Markets were unmoved by yesterday’s political risk events. Donald Trump’s job approval rating took a hit, declining to 37% according tothe Gallup poll. The U.S. President took another hit from FBI director, James Comey who said no information supported his tweets contending that Former President Barak Obama wiretapped his campaign before the election. Meanwhile, investigations on Russia’s interference in the presidential election is ongoing.

These recent developments were totally ignored in financial markets, but the two-month-old new administration is already under pressure due to lack of clarity on tax reforms and regulation cuts. U.S. Senate Majority Leader, Mitch McConnell, believes getting tax reforms done, along with repealing Obamacare, will take longer than the Trump administration claims. This shows how slowly things are moving and may be only a matter of time until markets lose their patience and push the sell button.

The U.S. dollar continued to move on the back of Fed comments. Chicago Fed President, Charles Evan echoed Fed’s decision last week that the Central Bank won’t accelerate the pace of monetary policy tightening, but he also kept the door open for three rate hikes if conditions warranted. Dollar bulls wanted a more hawkish statement to rebuild long positions, but it doesn’t seem we’ll be getting one this week, suggesting that some consolidation and range-bound trading will resume unless a surprise occurs.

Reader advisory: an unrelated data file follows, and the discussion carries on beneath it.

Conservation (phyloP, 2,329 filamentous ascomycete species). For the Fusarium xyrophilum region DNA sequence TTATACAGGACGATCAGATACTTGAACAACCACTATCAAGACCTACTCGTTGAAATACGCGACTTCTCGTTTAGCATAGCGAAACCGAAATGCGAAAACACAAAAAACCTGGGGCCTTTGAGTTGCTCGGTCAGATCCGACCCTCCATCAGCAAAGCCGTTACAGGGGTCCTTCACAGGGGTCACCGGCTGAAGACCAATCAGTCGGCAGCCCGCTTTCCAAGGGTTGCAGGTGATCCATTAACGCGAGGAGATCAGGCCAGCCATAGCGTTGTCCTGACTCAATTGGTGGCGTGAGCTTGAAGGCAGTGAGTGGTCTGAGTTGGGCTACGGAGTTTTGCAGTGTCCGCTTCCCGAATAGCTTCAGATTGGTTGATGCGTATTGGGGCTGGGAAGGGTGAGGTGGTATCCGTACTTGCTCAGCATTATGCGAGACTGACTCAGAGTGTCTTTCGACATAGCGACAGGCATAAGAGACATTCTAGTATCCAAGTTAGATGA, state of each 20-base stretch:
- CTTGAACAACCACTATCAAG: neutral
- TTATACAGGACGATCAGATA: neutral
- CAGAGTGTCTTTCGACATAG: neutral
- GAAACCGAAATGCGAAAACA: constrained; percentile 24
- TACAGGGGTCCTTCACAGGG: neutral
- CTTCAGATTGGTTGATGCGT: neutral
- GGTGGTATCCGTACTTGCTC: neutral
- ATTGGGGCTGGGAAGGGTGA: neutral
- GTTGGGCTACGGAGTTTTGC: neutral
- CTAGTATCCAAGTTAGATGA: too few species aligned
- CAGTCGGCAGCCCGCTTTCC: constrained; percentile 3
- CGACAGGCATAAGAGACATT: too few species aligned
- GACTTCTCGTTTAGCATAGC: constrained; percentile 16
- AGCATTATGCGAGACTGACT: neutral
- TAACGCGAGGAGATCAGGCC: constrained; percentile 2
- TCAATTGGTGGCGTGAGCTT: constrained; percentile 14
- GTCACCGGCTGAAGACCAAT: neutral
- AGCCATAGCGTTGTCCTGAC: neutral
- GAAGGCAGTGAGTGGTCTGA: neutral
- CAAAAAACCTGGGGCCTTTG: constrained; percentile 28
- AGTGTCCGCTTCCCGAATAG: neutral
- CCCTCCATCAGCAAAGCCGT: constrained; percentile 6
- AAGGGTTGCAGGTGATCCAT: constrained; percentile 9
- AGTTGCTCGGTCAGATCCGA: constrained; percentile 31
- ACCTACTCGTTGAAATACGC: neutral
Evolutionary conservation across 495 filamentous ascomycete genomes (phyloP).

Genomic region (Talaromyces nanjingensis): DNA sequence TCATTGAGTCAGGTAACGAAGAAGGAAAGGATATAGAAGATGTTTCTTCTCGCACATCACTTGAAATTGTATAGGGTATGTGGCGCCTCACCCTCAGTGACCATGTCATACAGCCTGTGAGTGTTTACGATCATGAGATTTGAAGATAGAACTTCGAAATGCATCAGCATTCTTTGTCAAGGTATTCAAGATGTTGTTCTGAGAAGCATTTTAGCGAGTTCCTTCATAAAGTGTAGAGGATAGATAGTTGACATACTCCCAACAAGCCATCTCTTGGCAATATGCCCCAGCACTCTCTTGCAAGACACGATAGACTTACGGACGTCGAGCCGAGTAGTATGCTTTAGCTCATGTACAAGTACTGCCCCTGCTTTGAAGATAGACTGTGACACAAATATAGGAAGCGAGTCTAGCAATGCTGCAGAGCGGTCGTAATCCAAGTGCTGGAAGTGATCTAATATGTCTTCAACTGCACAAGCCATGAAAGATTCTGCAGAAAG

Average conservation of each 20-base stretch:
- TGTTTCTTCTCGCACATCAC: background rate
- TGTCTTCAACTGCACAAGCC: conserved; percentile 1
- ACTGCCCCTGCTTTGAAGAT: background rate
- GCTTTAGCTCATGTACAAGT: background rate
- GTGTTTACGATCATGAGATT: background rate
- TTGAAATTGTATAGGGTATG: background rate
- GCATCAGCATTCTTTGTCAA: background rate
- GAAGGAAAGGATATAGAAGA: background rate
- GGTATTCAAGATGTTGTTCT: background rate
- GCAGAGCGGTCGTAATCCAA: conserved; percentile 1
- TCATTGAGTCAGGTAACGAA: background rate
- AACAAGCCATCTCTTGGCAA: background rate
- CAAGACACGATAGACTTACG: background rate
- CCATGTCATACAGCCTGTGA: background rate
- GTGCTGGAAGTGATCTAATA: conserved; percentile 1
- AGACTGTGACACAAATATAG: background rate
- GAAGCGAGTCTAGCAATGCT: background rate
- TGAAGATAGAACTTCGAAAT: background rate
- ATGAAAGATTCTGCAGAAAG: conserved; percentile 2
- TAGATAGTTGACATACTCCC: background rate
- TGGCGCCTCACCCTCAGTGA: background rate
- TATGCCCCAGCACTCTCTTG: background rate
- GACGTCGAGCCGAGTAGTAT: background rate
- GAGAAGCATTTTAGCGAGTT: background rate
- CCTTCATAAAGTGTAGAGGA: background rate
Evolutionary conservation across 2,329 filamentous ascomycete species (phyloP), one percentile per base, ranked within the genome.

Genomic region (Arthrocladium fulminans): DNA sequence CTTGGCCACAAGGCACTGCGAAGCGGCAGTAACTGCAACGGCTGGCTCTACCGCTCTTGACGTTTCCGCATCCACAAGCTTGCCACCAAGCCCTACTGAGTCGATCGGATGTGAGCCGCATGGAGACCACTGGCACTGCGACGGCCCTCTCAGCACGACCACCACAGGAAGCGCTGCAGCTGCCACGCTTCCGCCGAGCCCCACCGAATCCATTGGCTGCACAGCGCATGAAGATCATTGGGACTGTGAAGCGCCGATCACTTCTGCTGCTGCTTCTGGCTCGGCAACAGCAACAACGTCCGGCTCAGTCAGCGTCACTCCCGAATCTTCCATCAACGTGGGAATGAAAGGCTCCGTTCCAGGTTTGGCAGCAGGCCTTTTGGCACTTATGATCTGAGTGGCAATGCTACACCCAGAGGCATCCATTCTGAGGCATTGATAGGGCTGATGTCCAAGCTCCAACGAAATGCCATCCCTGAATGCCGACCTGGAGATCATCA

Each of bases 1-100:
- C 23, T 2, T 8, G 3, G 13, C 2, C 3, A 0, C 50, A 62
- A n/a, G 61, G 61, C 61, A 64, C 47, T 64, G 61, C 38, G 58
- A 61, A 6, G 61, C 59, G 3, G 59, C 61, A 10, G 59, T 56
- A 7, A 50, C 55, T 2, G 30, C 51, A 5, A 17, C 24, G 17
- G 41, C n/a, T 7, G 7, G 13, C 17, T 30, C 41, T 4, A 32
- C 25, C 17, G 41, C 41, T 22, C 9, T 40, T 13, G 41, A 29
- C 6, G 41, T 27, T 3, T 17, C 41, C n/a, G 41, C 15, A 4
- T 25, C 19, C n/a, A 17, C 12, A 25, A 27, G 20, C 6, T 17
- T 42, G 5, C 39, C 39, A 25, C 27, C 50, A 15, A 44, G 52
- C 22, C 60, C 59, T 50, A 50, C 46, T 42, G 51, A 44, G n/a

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In Europe, Theresa May will officially trigger Article 50 on March 29, but formal talks may not start until June according to European sources. Yesterday’s GBP price action suggests that triggering Article 50 seems completely priced in, and I won’t be surprised if GBPUSD shoots higher on March 29. However, with the countdown set to begin on negotiating the terms of the breakup, Sterling will likely be on a roller-coaster. Today’s U.K. CPI release will remind us why BoE’s Kristin Forbes’s voted for a rate hike in last week’s meeting. Inflation is expected to shoot above the BoE’s target of 2% but I don’t expect much of a reaction unless the number deviates a lot from expectations at 2.1%.

The fight between populism and globalism was live in yesterday’s French presidential debate. EURUSD declared that centrist and former investment banker, Emmanuel Macron, won this round, as the currency pair shot higher. However, I suggest not to jump into conclusions given that 40% of voters have not decided whom to back yet, and we already learned a lesson from the Brexit vote and U.S. Presidential Elections.

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